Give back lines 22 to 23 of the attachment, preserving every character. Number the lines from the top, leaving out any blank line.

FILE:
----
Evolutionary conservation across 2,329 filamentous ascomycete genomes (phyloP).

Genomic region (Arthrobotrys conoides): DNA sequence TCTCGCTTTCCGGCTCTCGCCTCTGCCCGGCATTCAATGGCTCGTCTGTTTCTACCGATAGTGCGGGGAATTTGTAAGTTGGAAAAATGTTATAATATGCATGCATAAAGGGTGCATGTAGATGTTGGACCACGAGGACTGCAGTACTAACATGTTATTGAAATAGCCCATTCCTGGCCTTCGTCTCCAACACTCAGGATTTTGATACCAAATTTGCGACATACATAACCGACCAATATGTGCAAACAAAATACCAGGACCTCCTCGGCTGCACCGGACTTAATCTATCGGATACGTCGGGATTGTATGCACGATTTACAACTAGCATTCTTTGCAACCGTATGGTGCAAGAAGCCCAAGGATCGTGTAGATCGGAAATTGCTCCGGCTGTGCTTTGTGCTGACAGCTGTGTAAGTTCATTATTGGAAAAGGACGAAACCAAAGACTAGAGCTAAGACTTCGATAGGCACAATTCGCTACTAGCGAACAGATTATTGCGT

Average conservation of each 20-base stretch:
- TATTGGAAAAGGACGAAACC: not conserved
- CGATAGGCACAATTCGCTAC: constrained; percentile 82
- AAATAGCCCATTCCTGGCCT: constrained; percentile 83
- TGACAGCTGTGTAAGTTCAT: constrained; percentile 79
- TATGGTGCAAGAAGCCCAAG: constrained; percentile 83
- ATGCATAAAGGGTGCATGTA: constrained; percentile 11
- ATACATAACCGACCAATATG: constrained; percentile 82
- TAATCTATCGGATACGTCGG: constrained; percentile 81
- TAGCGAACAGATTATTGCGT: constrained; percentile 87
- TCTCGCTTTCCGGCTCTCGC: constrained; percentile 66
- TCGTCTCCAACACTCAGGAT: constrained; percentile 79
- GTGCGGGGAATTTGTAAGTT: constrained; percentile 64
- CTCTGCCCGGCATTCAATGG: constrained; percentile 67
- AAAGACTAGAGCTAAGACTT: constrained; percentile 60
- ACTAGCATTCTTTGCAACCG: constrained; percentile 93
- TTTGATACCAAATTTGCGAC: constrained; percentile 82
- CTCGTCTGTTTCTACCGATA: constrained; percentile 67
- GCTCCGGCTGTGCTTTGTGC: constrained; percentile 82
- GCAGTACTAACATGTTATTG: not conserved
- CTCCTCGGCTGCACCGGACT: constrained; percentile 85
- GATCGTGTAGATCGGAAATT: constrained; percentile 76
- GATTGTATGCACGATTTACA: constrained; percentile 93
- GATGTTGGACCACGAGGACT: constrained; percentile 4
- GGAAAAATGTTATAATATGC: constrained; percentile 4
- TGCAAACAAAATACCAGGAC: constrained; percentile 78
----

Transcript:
- GCAGTACTAACATGTTATTG: not conserved
- CTCCTCGGCTGCACCGGACT: constrained; percentile 85